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Is your dog too “into” his paws lately? Is she slurping and chewing away on her own mode of transportation, or licking on her feet and toes unusually? Such behaviour not only seems strange (and unbecoming around guests!), but it can be cause for concern. How much is too much?
If your dog’s chewing or licking of his paws is intense, prolonged, or frequent, you should be concerned. And if your dog is also limping, or the “overly licked” area is red, swollen, bleeding, or smelly, you definitely want to see your vet.
We’ve put together a list of the most common reasons dogs lick and chew their paws too much:
During winter months or dry summer months, dogs can experience dry skin, just like we do. But instead of moisturising or picking up some lotion at Boots, dogs may lick their paws to relive the itchy feeling of dry skin on their paw pads. The dry skin itself may also be an indication that your dog isn’t getting enough fatty acids in her diet. Fatty acids help keep the skin and coat healthy and flexible.
If you think this might be the case, you can add a dash of olive oil, avocado oil, coconut oil, or fish oil to your dog’s food a few times a week to address the deficiency. Or consider a skin balm formulated specifically for animals.
Loaded with all-natural moisturising coconut, hempseed, and olive oils, this ointment also contains Manuka honey, long touted for its healing properties in humans and dogs alike. Use it to treat itchy paws in spring, chapped ears in winter, and minor abrasions all year long.
Dogs can develop seasonal allergies to pollens and moulds, or they may become allergic to cleaning products or chemicals in your home. But food allergies develop frequently among dogs and often result in skin irritation that affects various parts of the body.
Some dogs develop reactions to particular proteins in their food (beef, lamb, dairy, chicken, wheat, eggs, corn, or soy), but it’s difficult to identify the offending ingredient on your own. However, in order for a dog to develop the allergy, she must have had prior exposure to the ingredient in question, meaning it’s likely one of the ingredients in your most tried-and-true dog food is causing the problem.
Talk to your vet about what you’re feeding your dog and explore how you might make nutritional changes that prevent skin irritation.
By licking the paws (sometimes too much), your dog may be nursing an injury, such as a wound or puncture to the toe pads, or possibly a fractured claw or toe. If your dog is particularly active, or has been running off their lead in new terrain, this could be the best explanation.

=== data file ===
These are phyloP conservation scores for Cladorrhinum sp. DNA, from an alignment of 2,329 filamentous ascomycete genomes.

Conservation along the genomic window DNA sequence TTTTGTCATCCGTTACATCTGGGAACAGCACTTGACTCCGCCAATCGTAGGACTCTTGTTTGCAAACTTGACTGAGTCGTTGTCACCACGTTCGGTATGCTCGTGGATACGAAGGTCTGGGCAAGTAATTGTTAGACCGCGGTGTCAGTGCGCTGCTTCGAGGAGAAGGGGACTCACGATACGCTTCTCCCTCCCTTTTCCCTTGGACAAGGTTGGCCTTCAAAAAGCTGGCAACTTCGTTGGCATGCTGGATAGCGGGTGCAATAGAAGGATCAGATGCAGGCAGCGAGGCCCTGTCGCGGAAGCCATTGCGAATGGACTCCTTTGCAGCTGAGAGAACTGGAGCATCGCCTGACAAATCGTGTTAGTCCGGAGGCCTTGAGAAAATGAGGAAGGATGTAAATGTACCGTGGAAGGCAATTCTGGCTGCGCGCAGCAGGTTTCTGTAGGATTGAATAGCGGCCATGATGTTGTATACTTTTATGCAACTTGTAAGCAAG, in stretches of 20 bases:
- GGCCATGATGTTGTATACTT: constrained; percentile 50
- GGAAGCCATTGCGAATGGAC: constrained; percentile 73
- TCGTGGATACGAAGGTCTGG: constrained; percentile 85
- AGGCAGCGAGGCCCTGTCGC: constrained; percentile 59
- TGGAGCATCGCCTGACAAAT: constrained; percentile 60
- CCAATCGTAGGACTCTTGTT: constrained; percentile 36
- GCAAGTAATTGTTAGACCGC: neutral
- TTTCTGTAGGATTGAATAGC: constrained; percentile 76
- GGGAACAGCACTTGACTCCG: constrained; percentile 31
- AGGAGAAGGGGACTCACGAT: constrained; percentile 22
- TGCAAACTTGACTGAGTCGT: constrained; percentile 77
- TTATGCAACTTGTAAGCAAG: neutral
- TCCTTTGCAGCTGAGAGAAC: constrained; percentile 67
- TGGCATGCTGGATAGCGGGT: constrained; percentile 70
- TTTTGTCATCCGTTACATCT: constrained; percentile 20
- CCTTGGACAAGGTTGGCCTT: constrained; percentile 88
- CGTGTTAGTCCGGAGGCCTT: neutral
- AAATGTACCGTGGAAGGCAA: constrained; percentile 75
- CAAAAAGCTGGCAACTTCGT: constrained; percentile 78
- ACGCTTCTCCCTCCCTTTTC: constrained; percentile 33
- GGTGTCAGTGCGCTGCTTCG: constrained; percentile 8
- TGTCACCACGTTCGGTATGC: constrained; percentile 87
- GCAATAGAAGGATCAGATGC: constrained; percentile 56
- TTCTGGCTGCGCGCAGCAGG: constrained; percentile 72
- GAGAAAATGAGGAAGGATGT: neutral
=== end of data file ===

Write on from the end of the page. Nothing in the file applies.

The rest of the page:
Always be sure to check the paw (or any area that’s overly groomed) for some initiating cause. Look for visible signs of injury to the area.
Keep an eye out for a splinter, grass seeds or any cuts or tears and cuts to the paw pads.
Fleas, ticks, and mites most certainly cause itchy sensations, and your dog may try to address the problem by licking away or chewing out the little buggers. Ticks are easiest to find, but mites are rarely visible, and fleas are difficult to pinpoint unless they’ve run rampant on your dog.
If you can’t identify another cause for your dog’s behaviour, talk to your vet about parasites, particularly if you’re not already providing regular treatment for ticks and fleas.
Dogs—and many animals, humans included—will over-groom themselves when they feel anxious, lonely, depressed, or bored. Licking the paws may temporarily soothe a dog’s nervous system when he feels “too much” or doesn’t receive enough play, stimulation, or affection.
Of course, some dogs are naturally anxious, particularly when mum or dad leave the house. Rescue dogs may have experienced neglect or abuse that turned amplified their anxiety and fear. Observe when your dog engages in the behaviour and what else is going on in the home at that time.
The Bottom Line
It would be weird if your dog never licked herself. But if your dog is still licking the same area after several days or a week, definitely give your vet a call.
It’s important to intervene and seek a solution because the behaviour can be self-perpetuating. What starts as an injury may lead to licking, but your dog may discover she likes the feeling. The process of licking may produce a new injury to the paw (tongues are rough and wet!), so the dog will continue to lick to treat the wound when she’s only making it worse.
This behaviour can lead to a rather frightening lick granuloma—an open wound on the paw or leg—or can be accompanied by a yeast or bacterial infection of the skin. So, it’s best to seek help early if you notice the licking and chewing has gone too far.